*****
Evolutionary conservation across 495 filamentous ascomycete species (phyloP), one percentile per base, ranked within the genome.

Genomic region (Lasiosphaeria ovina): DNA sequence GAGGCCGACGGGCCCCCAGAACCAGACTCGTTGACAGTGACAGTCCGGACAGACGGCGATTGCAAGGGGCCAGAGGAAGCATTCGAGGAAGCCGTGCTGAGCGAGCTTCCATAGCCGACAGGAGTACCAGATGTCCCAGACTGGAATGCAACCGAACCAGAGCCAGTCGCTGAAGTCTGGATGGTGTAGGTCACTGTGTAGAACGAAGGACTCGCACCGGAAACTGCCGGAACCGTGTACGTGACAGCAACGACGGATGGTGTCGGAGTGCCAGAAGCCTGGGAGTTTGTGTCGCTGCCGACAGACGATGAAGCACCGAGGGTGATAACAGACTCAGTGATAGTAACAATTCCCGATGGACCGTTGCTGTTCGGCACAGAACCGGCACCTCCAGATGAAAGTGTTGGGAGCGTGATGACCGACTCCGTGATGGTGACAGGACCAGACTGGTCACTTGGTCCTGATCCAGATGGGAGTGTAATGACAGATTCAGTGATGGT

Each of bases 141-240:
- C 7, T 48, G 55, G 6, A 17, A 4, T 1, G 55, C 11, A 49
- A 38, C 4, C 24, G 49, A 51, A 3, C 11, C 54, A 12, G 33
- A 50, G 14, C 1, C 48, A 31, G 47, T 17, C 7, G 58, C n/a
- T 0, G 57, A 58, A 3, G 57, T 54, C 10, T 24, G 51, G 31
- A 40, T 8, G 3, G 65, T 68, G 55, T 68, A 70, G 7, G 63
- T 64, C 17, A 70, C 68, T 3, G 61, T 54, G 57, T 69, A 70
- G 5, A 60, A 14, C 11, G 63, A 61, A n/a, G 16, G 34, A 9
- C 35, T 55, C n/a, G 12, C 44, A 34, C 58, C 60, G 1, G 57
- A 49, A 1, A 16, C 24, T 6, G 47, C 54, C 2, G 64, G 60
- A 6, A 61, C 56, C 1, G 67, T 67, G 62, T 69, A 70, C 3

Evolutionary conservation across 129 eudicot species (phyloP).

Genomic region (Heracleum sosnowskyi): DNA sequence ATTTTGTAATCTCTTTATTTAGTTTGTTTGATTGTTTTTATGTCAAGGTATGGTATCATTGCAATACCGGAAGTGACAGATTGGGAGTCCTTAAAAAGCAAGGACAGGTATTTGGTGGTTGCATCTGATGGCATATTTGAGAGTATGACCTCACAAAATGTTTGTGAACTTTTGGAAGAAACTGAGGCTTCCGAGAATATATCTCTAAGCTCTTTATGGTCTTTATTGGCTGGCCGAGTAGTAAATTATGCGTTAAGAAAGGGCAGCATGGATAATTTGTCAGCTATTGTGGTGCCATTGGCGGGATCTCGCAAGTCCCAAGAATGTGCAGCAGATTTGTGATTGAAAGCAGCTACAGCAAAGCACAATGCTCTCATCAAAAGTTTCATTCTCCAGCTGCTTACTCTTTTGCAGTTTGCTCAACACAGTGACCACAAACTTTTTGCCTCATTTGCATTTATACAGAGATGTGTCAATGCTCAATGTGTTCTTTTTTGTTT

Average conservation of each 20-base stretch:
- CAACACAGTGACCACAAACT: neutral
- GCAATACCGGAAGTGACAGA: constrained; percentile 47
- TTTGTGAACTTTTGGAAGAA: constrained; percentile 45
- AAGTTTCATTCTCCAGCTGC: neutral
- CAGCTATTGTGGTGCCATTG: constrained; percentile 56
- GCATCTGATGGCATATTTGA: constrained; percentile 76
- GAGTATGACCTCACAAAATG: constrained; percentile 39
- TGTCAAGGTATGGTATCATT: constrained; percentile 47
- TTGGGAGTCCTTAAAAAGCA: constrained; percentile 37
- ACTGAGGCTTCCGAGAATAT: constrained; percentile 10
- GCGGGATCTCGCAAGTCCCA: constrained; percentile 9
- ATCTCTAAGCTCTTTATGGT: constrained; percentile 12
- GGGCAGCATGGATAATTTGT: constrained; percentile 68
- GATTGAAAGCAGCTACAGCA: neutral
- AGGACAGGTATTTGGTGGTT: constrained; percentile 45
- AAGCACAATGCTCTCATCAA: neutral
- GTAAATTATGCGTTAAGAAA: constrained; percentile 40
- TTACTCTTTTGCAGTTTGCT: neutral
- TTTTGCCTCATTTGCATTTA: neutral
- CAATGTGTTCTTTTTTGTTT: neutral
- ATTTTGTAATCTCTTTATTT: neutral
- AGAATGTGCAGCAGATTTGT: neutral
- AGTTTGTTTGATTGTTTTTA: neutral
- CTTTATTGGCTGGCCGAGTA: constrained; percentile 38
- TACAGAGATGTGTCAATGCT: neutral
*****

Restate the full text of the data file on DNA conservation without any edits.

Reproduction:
Evolutionary conservation across 495 filamentous ascomycete species (phyloP), one percentile per base, ranked within the genome.

Genomic region (Lasiosphaeria ovina): DNA sequence GAGGCCGACGGGCCCCCAGAACCAGACTCGTTGACAGTGACAGTCCGGACAGACGGCGATTGCAAGGGGCCAGAGGAAGCATTCGAGGAAGCCGTGCTGAGCGAGCTTCCATAGCCGACAGGAGTACCAGATGTCCCAGACTGGAATGCAACCGAACCAGAGCCAGTCGCTGAAGTCTGGATGGTGTAGGTCACTGTGTAGAACGAAGGACTCGCACCGGAAACTGCCGGAACCGTGTACGTGACAGCAACGACGGATGGTGTCGGAGTGCCAGAAGCCTGGGAGTTTGTGTCGCTGCCGACAGACGATGAAGCACCGAGGGTGATAACAGACTCAGTGATAGTAACAATTCCCGATGGACCGTTGCTGTTCGGCACAGAACCGGCACCTCCAGATGAAAGTGTTGGGAGCGTGATGACCGACTCCGTGATGGTGACAGGACCAGACTGGTCACTTGGTCCTGATCCAGATGGGAGTGTAATGACAGATTCAGTGATGGT

Each of bases 141-240:
- C 7, T 48, G 55, G 6, A 17, A 4, T 1, G 55, C 11, A 49
- A 38, C 4, C 24, G 49, A 51, A 3, C 11, C 54, A 12, G 33
- A 50, G 14, C 1, C 48, A 31, G 47, T 17, C 7, G 58, C n/a
- T 0, G 57, A 58, A 3, G 57, T 54, C 10, T 24, G 51, G 31
- A 40, T 8, G 3, G 65, T 68, G 55, T 68, A 70, G 7, G 63
- T 64, C 17, A 70, C 68, T 3, G 61, T 54, G 57, T 69, A 70
- G 5, A 60, A 14, C 11, G 63, A 61, A n/a, G 16, G 34, A 9
- C 35, T 55, C n/a, G 12, C 44, A 34, C 58, C 60, G 1, G 57
- A 49, A 1, A 16, C 24, T 6, G 47, C 54, C 2, G 64, G 60
- A 6, A 61, C 56, C 1, G 67, T 67, G 62, T 69, A 70, C 3

Evolutionary conservation across 129 eudicot species (phyloP).

Genomic region (Heracleum sosnowskyi): DNA sequence ATTTTGTAATCTCTTTATTTAGTTTGTTTGATTGTTTTTATGTCAAGGTATGGTATCATTGCAATACCGGAAGTGACAGATTGGGAGTCCTTAAAAAGCAAGGACAGGTATTTGGTGGTTGCATCTGATGGCATATTTGAGAGTATGACCTCACAAAATGTTTGTGAACTTTTGGAAGAAACTGAGGCTTCCGAGAATATATCTCTAAGCTCTTTATGGTCTTTATTGGCTGGCCGAGTAGTAAATTATGCGTTAAGAAAGGGCAGCATGGATAATTTGTCAGCTATTGTGGTGCCATTGGCGGGATCTCGCAAGTCCCAAGAATGTGCAGCAGATTTGTGATTGAAAGCAGCTACAGCAAAGCACAATGCTCTCATCAAAAGTTTCATTCTCCAGCTGCTTACTCTTTTGCAGTTTGCTCAACACAGTGACCACAAACTTTTTGCCTCATTTGCATTTATACAGAGATGTGTCAATGCTCAATGTGTTCTTTTTTGTTT

Average conservation of each 20-base stretch:
- CAACACAGTGACCACAAACT: neutral
- GCAATACCGGAAGTGACAGA: constrained; percentile 47
- TTTGTGAACTTTTGGAAGAA: constrained; percentile 45
- AAGTTTCATTCTCCAGCTGC: neutral
- CAGCTATTGTGGTGCCATTG: constrained; percentile 56
- GCATCTGATGGCATATTTGA: constrained; percentile 76
- GAGTATGACCTCACAAAATG: constrained; percentile 39
- TGTCAAGGTATGGTATCATT: constrained; percentile 47
- TTGGGAGTCCTTAAAAAGCA: constrained; percentile 37
- ACTGAGGCTTCCGAGAATAT: constrained; percentile 10
- GCGGGATCTCGCAAGTCCCA: constrained; percentile 9
- ATCTCTAAGCTCTTTATGGT: constrained; percentile 12
- GGGCAGCATGGATAATTTGT: constrained; percentile 68
- GATTGAAAGCAGCTACAGCA: neutral
- AGGACAGGTATTTGGTGGTT: constrained; percentile 45
- AAGCACAATGCTCTCATCAA: neutral
- GTAAATTATGCGTTAAGAAA: constrained; percentile 40
- TTACTCTTTTGCAGTTTGCT: neutral
- TTTTGCCTCATTTGCATTTA: neutral
- CAATGTGTTCTTTTTTGTTT: neutral
- ATTTTGTAATCTCTTTATTT: neutral
- AGAATGTGCAGCAGATTTGT: neutral
- AGTTTGTTTGATTGTTTTTA: neutral
- CTTTATTGGCTGGCCGAGTA: constrained; percentile 38
- TACAGAGATGTGTCAATGCT: neutral